Passion and pressure in activism

Kailani Jackson is a sophomore international studies major.

When we study great civil rights demonstrators, such as Martin Luther King Jr. and Malala Yousafzai, and praise them for their dedication to their causes, we might wonder why we can’t be as impactful and committed as them. Why can’t we save the world? Why does it seem like what they were able to do as individuals was enough to change everything, but our generation is just swept along with the next great issue to face? These passionate individuals seem like giants to me, and in comparison, I am only a tiny college-aged ant. How do we fight without losing ourselves in the process? 

The convergence of a global health crisis fraught with financial uncertainty along with an impending election has put a distinct kind of pressure on every person interested in promoting equity through their actions. We, as college students, need to look at political activism as a lifelong goal, not a sprint to the finish. However, as Taylor King, a student leader of Students Demand Action, an activist group advocating for stricter gun laws, said, “Your efforts aren’t wasted just because the revolution hasn’t arrived yet.” 

To see activism as a goal rather than a sprint also means supporting yourself alongside supporting others, in other words, prioritize your passions over “doing it all.” Burning out or becoming apathetic early on will make it more difficult for us to carry out continuous efforts for change as we enter the workforce and become the majority of voters. Unfortunately, the current trend of advocating for causes as soon as they cross your path, like on social media, fosters the idea that we should only focus on performing work that grants us immediate results. We need long term change that we can continue to support, without becoming overwhelmed and jaded. 

So, what does channeling King’s passion look like in today’s age? Before we compare our lives to the lives of those of the past, we need to compare circumstances. For one, back then, the news was delivered via a physical newspaper twice a day, not as a steady, inescapable stream of information that is dispatched through a device that can fit in a pocket. The amount of media we take in is overwhelming, and quite frankly, supersaturated in bias (thanks to personal algorithms). Finding a platform that doesn’t throw us into an echo chamber is nearly impossible. Often, those tweets and stories and protests and rallies, and every other type of media that pushes a consumer to do something in response, become an overwhelming and unhelpful roar of, “You are not doing enough.” 

Further, activism once normally began in each community, right outside one’s front door. Support grew roots much slower, but also much deeper, in a way that allowed movements to blossom because of the dedication of passionate individuals. Advocates like Susan B. Anthony spent months traveling around the U.S. and canvassing to spread their messages to small audiences at a time. A call to action wasn’t just a few words then reaching a national audience in a split second — it was a calculated, methodical display of beliefs. People made choices based on passion, not just obligation.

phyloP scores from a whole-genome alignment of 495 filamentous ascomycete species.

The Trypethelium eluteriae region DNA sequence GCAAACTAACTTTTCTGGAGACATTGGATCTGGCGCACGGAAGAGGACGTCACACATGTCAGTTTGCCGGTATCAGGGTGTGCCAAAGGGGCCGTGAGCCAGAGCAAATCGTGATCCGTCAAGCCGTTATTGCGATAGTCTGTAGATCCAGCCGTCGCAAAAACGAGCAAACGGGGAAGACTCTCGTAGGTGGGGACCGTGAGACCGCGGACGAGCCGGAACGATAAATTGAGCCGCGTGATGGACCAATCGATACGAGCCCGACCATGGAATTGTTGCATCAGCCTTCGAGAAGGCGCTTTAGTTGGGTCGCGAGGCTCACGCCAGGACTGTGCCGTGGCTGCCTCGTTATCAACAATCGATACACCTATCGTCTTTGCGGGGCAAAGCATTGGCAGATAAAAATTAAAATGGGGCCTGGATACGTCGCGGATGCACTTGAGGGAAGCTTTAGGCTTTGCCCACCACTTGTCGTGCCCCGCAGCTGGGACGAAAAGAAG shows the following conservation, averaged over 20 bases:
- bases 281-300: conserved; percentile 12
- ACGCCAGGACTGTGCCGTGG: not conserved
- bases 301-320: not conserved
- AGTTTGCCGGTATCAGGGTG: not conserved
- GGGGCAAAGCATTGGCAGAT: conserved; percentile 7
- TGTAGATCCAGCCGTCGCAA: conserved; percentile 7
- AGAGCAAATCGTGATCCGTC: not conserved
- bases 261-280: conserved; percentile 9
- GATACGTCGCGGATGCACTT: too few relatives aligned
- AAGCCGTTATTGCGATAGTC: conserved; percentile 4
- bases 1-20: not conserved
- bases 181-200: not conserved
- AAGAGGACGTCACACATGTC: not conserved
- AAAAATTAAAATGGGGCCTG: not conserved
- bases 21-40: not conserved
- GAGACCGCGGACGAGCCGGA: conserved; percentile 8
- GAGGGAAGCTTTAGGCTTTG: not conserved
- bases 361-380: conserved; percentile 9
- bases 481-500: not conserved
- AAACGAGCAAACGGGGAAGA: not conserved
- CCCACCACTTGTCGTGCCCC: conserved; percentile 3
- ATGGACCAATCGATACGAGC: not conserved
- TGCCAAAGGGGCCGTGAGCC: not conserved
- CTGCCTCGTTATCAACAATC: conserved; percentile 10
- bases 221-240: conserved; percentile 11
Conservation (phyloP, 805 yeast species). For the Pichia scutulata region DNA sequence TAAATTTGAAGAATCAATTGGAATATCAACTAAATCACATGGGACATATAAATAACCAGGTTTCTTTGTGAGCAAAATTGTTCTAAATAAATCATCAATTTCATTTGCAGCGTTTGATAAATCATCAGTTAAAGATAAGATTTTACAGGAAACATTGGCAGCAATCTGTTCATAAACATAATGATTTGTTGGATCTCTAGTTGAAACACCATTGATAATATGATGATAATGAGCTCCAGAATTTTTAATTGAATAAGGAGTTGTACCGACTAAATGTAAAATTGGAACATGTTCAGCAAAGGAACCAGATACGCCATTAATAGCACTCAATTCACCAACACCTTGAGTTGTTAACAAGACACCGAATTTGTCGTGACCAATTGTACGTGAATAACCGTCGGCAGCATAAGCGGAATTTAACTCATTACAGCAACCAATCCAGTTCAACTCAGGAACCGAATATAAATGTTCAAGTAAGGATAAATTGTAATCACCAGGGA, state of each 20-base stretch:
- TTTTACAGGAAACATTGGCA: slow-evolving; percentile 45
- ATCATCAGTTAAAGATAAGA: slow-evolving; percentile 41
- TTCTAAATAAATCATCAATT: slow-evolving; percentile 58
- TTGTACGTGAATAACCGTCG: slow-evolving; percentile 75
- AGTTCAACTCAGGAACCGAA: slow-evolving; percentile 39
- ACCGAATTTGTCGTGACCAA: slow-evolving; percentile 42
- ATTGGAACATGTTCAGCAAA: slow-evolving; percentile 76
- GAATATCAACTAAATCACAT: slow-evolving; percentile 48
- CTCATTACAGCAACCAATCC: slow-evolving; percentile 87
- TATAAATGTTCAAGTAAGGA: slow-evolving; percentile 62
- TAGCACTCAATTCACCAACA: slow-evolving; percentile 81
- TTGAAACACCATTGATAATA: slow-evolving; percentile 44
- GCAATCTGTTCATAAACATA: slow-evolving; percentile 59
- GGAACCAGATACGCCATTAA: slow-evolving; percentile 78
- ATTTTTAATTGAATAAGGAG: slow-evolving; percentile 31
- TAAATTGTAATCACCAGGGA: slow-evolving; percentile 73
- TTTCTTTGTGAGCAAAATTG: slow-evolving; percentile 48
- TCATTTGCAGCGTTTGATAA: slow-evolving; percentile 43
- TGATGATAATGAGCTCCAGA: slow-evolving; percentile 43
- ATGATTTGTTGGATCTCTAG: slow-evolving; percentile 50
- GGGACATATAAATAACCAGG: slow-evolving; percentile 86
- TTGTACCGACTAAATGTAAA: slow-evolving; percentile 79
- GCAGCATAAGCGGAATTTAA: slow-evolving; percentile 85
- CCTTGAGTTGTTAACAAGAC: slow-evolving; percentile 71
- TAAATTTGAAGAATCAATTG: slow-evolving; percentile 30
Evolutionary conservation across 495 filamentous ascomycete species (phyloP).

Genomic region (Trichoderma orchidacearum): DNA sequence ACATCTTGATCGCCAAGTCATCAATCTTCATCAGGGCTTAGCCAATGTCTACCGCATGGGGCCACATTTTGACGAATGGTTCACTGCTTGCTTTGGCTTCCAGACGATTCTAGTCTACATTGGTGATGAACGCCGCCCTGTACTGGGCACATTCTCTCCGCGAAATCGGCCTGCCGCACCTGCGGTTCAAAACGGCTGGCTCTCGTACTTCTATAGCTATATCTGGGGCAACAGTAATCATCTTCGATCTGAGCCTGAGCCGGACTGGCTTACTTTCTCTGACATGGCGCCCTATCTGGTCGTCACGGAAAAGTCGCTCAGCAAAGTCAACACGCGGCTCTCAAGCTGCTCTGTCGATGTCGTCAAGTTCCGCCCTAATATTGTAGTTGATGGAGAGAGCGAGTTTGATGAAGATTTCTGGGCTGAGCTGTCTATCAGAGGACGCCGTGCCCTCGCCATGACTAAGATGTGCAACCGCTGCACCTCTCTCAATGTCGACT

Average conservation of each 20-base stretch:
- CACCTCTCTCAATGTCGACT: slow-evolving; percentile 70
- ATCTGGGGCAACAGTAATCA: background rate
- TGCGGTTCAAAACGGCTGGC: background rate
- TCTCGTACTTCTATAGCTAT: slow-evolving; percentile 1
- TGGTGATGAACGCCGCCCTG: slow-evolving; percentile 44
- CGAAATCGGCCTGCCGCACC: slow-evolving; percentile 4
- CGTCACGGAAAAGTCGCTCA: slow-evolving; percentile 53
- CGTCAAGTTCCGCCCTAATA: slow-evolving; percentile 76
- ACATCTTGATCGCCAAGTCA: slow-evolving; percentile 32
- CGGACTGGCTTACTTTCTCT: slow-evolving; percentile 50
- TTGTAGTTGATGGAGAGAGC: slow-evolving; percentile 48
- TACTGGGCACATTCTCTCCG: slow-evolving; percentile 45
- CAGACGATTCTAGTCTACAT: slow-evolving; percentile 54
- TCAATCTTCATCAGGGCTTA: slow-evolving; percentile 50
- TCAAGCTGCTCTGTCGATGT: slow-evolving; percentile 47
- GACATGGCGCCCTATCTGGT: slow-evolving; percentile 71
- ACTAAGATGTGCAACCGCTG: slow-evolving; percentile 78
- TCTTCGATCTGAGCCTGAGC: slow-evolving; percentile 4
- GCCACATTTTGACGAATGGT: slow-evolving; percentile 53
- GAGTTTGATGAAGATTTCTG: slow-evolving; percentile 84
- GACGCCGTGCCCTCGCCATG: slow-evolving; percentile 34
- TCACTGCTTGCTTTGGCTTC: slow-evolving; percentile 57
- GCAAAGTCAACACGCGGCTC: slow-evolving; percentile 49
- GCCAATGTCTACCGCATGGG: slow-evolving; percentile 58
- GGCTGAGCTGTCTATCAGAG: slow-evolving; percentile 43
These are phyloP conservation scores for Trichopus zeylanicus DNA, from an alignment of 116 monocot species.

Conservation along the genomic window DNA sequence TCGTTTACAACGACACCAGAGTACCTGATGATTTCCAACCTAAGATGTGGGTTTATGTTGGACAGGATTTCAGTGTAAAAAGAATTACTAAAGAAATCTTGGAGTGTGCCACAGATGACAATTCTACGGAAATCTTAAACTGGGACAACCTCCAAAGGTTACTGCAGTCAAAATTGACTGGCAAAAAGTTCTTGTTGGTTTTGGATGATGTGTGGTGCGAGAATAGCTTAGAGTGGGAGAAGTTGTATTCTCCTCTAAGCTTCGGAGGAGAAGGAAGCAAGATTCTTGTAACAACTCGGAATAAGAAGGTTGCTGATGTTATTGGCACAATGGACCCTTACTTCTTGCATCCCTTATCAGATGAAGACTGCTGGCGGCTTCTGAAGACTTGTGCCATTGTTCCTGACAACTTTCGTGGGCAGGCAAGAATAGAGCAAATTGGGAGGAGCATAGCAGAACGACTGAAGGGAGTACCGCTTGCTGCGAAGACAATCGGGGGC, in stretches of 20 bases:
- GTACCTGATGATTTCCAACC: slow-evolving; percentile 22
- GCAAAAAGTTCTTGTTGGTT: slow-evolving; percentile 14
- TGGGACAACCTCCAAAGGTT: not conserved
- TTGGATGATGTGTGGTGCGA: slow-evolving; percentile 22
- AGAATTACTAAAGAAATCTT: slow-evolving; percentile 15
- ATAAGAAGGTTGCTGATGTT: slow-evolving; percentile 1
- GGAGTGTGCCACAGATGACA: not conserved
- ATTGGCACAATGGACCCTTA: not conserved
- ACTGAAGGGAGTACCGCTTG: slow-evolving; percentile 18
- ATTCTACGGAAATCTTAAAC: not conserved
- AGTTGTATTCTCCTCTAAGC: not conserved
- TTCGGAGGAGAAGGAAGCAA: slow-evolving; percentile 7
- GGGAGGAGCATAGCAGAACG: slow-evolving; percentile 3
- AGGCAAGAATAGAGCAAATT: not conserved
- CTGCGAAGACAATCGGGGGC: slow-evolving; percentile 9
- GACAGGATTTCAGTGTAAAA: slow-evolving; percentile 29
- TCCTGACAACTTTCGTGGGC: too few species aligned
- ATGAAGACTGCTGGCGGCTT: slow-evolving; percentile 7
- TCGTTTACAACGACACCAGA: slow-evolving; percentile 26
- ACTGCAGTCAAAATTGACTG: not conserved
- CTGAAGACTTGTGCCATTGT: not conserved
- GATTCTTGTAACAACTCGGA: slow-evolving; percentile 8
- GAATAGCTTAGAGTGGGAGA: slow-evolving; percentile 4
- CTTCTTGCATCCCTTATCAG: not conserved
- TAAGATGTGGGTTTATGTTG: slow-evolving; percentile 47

Of course, pressure and obligation to others will be one deciding factor for why you choose to support and advocate a certain position, but it should not be the only factor. There is so much surrounding why we do what we do as activists, and it is important to be the change we want to see. 

And honestly, all these online suggestions on how to save the world become another chore to add to the list. Passion is drained from the act. The way all of this media just wraps around anyone trying to do good and attempts to scramble everyone into action feels like a windstorm — one gust away from extinguishing that flame of passion that drives us and pushing us into burnout. This means concentrating on what you care about and dedicating yourself to see it through the whole fight, even if that means prioritizing some activism movements over others at a given moment in your life. 

There will always be someone more involved than you are in a given conflict because they have to be, chose to be, or need to be — supporting that person’s fight doesn’t have to mean your neverending support and constant vigilance, nor does it mean that your own work is insufficient. Small, everyday choices from each person will accumulate into a greater support network, and being conscious of your impact can help your passion continue to burn. Dons, keep working to change the world, however you can.

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